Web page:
On Sunday, an expert with Japan’s Institute of Radiological Sciences reported there have not been any radiation-based health effects due to the Fukushima accident. Researcher Kazuo Sakai said, “Since the accident in Fukushima, no health effects from radiation have been observed, although we have heard reports some people fell ill due to stress from living as evacuees and due to worries and fears about radiation.” He pointed out that world-wide study since the Hiroshima/Nagasaki bombings in 1945 shows that exposures below 100 millisieverts have not caused increases in cancer rates among populations. Most Fukushima residents and evacuees received less than 20 mSv due to internal and internal exposure, and none greater than the 100 mSv threshold. As a result, Sakai said Fukushima accident radiation is not at “the level we have to worry about its health effect.”
However, Greenpeace-Japan judged the announcement as merely a government ploy to “play down” the public’s health worries. Kazue Suzuki, nuclear campaigner at Greenpeace, who is not a scientist (Japan Today – Feb. 17), said Tokyo should not try to minimize the potential dangers, “Japan should pour more energy into prevention of diseases including thyroid cancer than talking down the risk of low-level radiation. Even if there is no comparative epidemiological data, the government should err on the side of caution and carry out more frequent health checks among residents not only in Fukushima but in other prefectures.” In parallel, Japan’s Press is blindly following Greenpeace’s lead. For example, Japan Daily Press wrote on Monday, “…it is but common logic to also say that it is too early to assume there is no danger, or categorically say that the meltdowns did not cause the cancer. It is also worth noting that all these “experts” who have been stating that there are no radiation concerns are government-funded entities and may have biased agenda for saying so.”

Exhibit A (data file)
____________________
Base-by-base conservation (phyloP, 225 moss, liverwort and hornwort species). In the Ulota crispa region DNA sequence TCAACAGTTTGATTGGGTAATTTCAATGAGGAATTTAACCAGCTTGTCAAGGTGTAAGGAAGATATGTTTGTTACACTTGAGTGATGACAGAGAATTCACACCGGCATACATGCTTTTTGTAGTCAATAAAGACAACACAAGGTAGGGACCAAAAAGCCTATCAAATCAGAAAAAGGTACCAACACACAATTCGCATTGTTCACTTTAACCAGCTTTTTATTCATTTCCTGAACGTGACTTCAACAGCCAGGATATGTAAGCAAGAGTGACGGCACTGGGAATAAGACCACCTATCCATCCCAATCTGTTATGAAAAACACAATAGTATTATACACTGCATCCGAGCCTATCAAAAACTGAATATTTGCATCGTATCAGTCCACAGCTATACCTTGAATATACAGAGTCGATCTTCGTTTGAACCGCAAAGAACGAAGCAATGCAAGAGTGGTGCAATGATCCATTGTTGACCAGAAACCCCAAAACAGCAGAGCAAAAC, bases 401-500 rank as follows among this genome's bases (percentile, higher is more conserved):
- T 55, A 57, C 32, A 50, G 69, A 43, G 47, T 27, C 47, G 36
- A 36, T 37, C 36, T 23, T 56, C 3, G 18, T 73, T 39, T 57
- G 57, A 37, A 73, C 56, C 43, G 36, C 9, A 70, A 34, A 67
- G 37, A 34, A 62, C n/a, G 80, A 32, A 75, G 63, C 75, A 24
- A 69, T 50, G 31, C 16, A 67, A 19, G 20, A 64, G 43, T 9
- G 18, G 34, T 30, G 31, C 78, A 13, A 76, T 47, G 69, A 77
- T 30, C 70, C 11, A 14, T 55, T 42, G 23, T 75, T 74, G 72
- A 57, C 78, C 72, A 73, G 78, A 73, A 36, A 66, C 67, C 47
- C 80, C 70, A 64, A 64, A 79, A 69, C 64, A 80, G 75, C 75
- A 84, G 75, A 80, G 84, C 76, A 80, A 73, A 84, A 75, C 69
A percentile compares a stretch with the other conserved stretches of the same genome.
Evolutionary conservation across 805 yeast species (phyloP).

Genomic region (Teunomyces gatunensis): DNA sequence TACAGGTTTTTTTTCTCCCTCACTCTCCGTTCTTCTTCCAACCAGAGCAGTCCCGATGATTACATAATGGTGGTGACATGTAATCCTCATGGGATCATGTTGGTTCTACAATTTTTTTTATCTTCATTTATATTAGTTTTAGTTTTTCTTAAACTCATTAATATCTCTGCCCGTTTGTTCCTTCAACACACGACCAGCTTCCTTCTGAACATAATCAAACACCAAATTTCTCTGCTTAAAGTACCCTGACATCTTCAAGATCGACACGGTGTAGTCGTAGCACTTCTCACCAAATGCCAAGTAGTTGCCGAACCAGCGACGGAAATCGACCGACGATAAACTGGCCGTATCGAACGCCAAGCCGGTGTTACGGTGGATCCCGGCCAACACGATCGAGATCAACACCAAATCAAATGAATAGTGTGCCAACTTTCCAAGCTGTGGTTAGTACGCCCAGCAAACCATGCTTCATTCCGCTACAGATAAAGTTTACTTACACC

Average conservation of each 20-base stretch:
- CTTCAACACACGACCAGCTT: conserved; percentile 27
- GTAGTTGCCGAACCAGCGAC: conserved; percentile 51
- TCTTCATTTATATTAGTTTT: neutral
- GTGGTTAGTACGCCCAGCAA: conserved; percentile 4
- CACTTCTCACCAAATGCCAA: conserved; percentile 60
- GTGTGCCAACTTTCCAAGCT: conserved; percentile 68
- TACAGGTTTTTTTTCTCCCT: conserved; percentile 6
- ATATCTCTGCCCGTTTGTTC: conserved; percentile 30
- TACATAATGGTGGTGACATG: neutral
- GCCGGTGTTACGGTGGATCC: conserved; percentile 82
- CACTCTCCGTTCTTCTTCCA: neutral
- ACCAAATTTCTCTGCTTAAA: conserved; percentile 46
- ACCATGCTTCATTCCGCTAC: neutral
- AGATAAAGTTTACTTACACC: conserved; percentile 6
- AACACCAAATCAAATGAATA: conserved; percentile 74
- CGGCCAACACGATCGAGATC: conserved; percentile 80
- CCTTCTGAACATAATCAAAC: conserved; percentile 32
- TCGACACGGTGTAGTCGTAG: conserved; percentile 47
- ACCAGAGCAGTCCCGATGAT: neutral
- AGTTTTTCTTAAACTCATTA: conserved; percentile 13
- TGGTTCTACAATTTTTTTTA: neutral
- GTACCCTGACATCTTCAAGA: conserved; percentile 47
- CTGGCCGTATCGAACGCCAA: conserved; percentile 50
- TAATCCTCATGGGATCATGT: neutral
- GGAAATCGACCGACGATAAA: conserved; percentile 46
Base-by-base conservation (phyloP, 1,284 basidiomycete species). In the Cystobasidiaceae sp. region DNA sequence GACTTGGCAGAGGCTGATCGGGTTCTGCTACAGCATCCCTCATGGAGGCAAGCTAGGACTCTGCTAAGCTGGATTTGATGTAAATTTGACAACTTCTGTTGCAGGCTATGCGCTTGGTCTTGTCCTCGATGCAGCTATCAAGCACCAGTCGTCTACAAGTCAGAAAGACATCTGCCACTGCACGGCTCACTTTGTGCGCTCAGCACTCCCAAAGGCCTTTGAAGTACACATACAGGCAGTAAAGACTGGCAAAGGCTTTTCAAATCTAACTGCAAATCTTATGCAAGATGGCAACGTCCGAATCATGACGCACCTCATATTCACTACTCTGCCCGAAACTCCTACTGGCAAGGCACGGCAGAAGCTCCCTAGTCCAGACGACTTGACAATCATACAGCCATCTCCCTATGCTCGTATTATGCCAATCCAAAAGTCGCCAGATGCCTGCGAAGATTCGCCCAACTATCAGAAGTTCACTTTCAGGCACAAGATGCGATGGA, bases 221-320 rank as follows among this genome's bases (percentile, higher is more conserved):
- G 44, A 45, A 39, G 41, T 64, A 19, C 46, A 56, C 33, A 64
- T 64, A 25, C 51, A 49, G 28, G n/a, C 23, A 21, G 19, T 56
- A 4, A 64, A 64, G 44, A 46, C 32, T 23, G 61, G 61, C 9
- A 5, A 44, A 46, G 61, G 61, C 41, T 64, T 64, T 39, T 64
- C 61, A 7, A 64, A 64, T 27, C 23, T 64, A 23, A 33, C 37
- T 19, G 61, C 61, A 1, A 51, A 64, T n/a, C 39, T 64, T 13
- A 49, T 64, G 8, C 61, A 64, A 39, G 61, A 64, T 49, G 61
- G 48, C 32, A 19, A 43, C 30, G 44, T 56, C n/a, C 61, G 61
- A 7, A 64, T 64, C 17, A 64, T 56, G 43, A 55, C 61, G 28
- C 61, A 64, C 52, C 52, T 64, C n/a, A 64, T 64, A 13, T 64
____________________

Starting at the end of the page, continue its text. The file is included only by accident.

In other words, Greenpeace wants the Tokyo government to ignore valid, rational, reputable science and throw money into research on low level radiation exposures that will never harm anyone – and the Press is swallowing the rhetorical bait; hook, line and sinker.
Give me a break!
It may make some sense to pump millions of dollars into monitoring children in Fukushima Prefecture, even though the exposure levels were much lower than those that have been shown to cause thyroid cancer. At least it serves to reduce the stressful psychological effects on Fukushima Prefecture’s parents spawned by never-ending news media stories saying their children are at risk. However, increasing health checks in other Prefectures outside Fukushima will only waste many millions of dollars to reinforce what has been known for decades – low level radiation exposure below 100 mSv is not a realistic health risk. Increasing unnecessary health checks per Greenpeace and the Press will only amplify the irrational fear of radiation already plaguing the Japanese population. Greenpeace obviously wants Japan’s people to remain mortally afraid of the radioactive bogey man…it’s good for their irresponsible international antinuclear crusade. This sort of rhetorical exploitation should not be tolerated. This month, some Tokyo and government officials have been considered for criminal charges due to the Fukushima accident. The Japanese constitution says the public has a right the right to live in peace, free from fear. Greenpeace’s fear-mongering is a moral crime against the people of Japan.
Meanwhile, the on-going plight of the quarter-million tsunami refuges in the Tohoku region continues to be ignored by Greenpeace and the Press. The millions of dollars Greenpeace wants spent on un-necessary low level radiation studies would be better used to rebuild the communities swept away by the 3/11/11 tsunami. To date, only 30 of the government-promised 23,000 residences for tsunami refugees have been built. Another 1,700 are in limbo due to insensitive local politics. If Greenpeace really cared about the people of Japan who lost everything on 3/11/11 – and can never go back to their homes because they are gone – they should cry out for the construction of those new homes. If the Press really cared, they would demand that justice be served, in large portions, to the nation’s tsunami refugees. Since when are hypothetical risks and phobic fears more important than 20,000 dead and 250,000 refugees whose homes no longer exist?